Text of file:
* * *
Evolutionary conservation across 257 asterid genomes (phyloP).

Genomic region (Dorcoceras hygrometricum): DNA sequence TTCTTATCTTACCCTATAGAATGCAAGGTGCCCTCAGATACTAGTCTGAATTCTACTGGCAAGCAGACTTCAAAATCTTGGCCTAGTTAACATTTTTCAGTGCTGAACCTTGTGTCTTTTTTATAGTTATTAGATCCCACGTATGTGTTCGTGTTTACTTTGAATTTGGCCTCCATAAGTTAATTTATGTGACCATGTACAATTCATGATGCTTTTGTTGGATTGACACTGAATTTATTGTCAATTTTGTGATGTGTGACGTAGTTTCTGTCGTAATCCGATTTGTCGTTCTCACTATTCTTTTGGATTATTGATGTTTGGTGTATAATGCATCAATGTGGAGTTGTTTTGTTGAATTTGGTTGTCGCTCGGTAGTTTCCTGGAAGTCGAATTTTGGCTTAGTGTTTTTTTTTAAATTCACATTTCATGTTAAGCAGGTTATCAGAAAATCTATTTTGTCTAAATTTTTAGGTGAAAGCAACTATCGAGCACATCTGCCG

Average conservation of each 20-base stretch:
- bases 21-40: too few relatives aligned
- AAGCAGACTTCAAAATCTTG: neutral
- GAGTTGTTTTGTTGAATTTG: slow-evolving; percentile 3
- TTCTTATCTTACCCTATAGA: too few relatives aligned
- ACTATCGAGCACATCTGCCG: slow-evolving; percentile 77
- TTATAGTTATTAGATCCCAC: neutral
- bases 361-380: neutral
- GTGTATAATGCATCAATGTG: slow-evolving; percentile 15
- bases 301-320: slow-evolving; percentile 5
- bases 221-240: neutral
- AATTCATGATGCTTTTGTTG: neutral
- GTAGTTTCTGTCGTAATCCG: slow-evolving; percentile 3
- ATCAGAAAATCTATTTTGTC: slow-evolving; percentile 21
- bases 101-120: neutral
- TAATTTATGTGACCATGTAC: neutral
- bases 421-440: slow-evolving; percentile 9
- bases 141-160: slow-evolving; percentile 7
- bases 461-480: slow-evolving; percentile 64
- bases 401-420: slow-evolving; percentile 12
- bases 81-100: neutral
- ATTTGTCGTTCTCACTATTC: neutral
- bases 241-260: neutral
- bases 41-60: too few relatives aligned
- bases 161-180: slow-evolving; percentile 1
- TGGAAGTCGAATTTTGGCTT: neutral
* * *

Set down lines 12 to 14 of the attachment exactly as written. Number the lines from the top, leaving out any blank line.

- bases 301-320: slow-evolving; percentile 5
- bases 221-240: neutral
- AATTCATGATGCTTTTGTTG: neutral